Vietnam’s Reunification Express celebrates a double anniversary, and keeps getting better with age
The Trans-Indochinois debuted in French colonial Asia 80 years ago and 40 years later it became the Reunification Express. Today it connects Hanoi with Ho Chi Minh City via 34 hours of tooth-rattling track. Why do so many people opt for the train when flights are cheaper and faster?
It’s dark when we board the SE8. Conductors stand along the train, helping sleepy passengers find the right carriage. I’m unreasonably excited for someone who’s been up since 3am. We’re about to ride Vietnam’s Reunification line, covering the 1,726 kilometres from Ho Chi Minh City to Hanoi in one rolling swoop. With luck, it will only take 34 hours. I can’t wait.
This year is a double anniversary for Vietnam’s cross-country railroad. It debuted 80 years ago as the Trans-Indochinois in French colonial Asia. 40 years later it became the Reunification Express, the premier line of the new Socialist Republic of Vietnam.
In between, the railroad lay in pieces. It was fractured by mines during the second world war and the First Indochina war, officially severed across the 17th parallel in 1954, bombed again in Vietnam’s American war. The tracks were stitched back together in 1976, symbolising the country’s reunification after more than a century of imperialism and conflict.
We’re in a first class carriage, called a ‘soft sleeper’. SE trains are reputedly the best on the line, and our compartment mixes luxury with pragmatism. The four metal cots are made up with white sheets and gold blankets. The walls are faux wood panelling, and air conditioning pumps in from the ceiling. Our cabin mates are already asleep in the upper bunks.
At exactly 6am the train lurches into motion. My husband burrows under his blankets, but I stay up, watching dawn break through Ho Chi Minh City’s canopy of tangled wires.
By midmorning, we appear to have reached the American Southwest—all dust, brown grass, and prickly fields of dragon fruit.
We walk the carriages, swaying against the drunken dance of the train. Second-class, or ‘hard sleeper,’ has six bunks to a compartment. ‘Soft seat’ looks like the coach cabin of a 747 – cushioned chairs facing TVs. ‘Hard seat,’ is an obstacle course of legs. The wooden benches are draped with drowsing travellers.
By the time we reach the dining car, the view has become a postcard of green rice fields, pink lotus flowers, and white cranes. We drink coffee among conductors on lunch break.
The north-south railway connects people across Vietnam. But it’s also popular with tourists. Back in our cabin, we chat with our Australian bunkmates, Dee and Rada. I ask why they chose two days on a train over a two-hour flight. Their answer is simple—they want to see the country, not jump over it.
A few days later, Vietnam’s minister of transport would ask the same question at a national railway conference. Can trains compete with the cheap efficiency of air travel? Budget airfares from HCMC to Hanoi start at around HK$380, while soft sleeper tickets range from HK$450-HK$650, depending on the season. Yet the tourists we meet say the train is an integral part of their trip. They praise its comfort and flexibility. Most of all, they love the view.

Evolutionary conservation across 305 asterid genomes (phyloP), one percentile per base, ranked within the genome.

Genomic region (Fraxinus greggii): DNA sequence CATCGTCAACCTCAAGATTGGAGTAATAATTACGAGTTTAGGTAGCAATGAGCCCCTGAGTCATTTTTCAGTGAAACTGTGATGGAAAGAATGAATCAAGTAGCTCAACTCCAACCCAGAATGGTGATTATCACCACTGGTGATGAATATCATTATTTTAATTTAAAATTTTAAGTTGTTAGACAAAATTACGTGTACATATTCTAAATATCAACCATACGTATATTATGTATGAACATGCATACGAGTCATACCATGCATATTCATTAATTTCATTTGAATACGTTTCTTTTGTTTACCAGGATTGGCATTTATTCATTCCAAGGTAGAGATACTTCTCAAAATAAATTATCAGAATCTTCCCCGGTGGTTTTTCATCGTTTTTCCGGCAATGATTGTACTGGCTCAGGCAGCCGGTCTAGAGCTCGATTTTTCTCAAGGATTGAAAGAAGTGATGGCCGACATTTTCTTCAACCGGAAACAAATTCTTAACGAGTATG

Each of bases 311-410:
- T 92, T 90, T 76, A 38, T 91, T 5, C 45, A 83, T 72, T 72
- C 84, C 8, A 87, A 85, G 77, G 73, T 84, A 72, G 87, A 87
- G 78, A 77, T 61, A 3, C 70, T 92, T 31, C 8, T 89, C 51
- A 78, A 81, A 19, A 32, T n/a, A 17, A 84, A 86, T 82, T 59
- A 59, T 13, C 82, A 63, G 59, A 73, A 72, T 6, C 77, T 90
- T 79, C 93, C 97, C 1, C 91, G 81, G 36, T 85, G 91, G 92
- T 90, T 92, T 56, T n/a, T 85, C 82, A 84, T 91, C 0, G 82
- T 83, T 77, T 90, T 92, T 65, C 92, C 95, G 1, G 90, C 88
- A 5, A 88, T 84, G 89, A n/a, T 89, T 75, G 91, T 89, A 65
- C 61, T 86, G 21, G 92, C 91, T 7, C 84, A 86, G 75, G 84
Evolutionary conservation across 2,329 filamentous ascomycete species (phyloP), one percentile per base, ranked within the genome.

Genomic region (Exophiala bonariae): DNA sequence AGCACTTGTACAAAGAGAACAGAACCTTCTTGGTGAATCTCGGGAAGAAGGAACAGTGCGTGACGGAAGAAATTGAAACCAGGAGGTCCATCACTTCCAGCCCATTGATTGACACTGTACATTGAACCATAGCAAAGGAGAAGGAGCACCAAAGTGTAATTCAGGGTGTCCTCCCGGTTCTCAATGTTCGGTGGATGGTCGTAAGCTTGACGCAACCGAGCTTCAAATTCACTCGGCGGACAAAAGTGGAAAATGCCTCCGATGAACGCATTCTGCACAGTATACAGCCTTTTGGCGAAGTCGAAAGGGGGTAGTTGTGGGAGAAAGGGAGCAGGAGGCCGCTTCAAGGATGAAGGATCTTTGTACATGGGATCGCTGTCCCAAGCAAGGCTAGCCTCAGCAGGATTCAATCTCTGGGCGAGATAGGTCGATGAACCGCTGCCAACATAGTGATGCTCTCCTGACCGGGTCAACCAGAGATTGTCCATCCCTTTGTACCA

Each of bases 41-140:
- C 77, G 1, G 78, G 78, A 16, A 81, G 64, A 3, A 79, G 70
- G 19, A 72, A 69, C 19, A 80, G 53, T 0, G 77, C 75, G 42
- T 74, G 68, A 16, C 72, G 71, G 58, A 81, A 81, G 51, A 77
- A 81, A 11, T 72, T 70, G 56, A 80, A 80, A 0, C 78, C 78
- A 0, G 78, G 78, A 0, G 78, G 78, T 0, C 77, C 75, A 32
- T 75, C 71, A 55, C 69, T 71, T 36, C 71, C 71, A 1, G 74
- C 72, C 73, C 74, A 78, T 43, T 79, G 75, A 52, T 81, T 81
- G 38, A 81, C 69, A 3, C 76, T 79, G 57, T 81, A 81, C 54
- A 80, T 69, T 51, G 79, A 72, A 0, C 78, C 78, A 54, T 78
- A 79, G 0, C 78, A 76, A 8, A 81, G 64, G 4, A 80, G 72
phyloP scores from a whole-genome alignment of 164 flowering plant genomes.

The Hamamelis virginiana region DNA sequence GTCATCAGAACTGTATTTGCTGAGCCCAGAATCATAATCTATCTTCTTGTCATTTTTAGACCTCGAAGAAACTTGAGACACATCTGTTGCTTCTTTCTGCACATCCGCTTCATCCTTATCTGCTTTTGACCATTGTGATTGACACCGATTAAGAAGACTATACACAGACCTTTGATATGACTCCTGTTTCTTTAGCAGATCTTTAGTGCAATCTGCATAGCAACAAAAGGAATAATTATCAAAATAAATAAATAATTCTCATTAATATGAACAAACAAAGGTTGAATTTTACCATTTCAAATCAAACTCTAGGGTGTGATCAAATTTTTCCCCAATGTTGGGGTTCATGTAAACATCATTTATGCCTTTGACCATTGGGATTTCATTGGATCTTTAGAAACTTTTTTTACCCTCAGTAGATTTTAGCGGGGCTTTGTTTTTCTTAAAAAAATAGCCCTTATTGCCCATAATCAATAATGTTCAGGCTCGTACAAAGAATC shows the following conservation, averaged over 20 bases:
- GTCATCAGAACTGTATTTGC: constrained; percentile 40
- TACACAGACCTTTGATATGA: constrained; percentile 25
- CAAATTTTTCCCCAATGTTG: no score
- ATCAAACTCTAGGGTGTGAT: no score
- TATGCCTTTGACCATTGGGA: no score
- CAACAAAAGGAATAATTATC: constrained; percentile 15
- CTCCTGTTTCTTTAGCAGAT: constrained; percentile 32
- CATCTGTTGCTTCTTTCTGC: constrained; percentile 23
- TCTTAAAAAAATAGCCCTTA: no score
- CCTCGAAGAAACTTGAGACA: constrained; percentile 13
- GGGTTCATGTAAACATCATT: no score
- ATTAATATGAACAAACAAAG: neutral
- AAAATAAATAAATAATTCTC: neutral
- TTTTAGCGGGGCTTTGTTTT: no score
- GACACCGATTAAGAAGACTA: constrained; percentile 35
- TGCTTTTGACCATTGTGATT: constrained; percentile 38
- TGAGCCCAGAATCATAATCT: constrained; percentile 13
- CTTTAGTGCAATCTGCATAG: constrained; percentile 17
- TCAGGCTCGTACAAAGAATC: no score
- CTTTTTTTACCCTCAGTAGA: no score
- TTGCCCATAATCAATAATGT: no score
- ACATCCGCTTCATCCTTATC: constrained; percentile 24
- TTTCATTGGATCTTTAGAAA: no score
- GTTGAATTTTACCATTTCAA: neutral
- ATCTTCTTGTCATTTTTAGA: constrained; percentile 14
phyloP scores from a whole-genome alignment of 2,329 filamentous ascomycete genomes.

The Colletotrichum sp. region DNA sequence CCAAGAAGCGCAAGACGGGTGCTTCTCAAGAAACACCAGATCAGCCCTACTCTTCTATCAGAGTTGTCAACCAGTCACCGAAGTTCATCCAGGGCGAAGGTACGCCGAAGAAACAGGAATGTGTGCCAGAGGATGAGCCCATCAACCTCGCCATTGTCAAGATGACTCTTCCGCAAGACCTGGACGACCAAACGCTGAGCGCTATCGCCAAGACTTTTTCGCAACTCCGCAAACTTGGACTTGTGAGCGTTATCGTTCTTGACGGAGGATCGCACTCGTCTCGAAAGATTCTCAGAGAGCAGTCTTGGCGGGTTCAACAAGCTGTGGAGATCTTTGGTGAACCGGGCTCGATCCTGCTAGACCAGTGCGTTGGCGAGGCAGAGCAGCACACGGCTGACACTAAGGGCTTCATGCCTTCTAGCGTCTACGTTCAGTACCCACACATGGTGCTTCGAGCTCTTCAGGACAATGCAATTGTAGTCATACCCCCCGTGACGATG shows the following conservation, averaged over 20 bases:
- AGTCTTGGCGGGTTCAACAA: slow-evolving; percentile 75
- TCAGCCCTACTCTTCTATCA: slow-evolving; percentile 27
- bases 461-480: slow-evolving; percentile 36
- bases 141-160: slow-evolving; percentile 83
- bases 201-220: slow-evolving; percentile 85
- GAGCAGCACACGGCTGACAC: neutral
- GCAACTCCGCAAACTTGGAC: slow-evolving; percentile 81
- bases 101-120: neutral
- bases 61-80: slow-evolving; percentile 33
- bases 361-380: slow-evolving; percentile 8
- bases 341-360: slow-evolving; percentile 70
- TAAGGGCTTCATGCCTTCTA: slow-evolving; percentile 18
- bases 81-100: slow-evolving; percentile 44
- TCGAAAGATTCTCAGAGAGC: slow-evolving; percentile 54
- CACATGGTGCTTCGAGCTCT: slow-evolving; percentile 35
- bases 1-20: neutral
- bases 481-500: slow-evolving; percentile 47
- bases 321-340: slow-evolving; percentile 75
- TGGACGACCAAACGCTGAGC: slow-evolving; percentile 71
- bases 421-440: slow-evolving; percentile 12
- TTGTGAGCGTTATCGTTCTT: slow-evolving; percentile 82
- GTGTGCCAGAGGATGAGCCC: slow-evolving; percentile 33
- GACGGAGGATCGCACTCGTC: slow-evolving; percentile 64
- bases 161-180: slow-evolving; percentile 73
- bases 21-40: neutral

Sally and Andrew in soft seat are exploring Vietnam piece by piece. Today they’re going from the resort city Nha Trang to quiet Quy Nhon. The Reunification Express is perfect for their style of stop-and-go travel.
The railroad serves other needs as well. I meet a Vietnamese family returning home from Da Nang. The father, Hoang, says their hometown doesn’t have an airport. And with Vietnam’s road system still developing (as of 2012, only 50 per cent of Vietnam’s roads were paved), the train is more reliable than a bus.
At night, the windows become mirrors. We pass blindly through historic Da Nang, and are asleep before the ancient city of Hue. I wake to the improbable sound of a rooster crowing. The hallway outside seems devoid of chickens, but a stack of cardboard boxes guards the approach to the toilet. As I draw near, the boxes rustle and shake, scary in the darkened train. I retreat to bed.
Once the sun is firmly up, our conductor takes orders for coffee. A porridge and noodle cart rattles down the narrow corridor. Outside, Vietnam is a beautiful, messy collision of tradition and modernity. Famers in tracksuits comb their rice fields with wooden ploughs. Women in conical hats rev past on motorbikes. Every view is draped in power lines.
As we push north, the landscape slowly becomes industrial: long metal warehouses, smokestacks, and factories. Occasional karsts look like giant standing stones. They’re a prelude to the rocky outcroppings at Ha Long Bay, one of northern Vietnam’s scenic attractions.
Then, abruptly, we’re in Hanoi. The train runs so close to the open-fronted stores we could shop from our windows. Over the loudspeaker, a woman’s voice sings us into Hanoi Station. It’s 3:30pm, exactly on schedule.
As the train empties, I see a cardboard box carefully handed down to a man on the platform.
“Chicken?” I ask, pointing to his luggage.
He nods. The box gives a last, indignant crow, and they disappear into the crowd.
Plan your trip:
Vietnam Railway’s website can’t process foreign credit cards. It’s cheapest to buy tickets in advance at the train station. E-tickets are available through booking agents such as Baolau, which charges a service fee.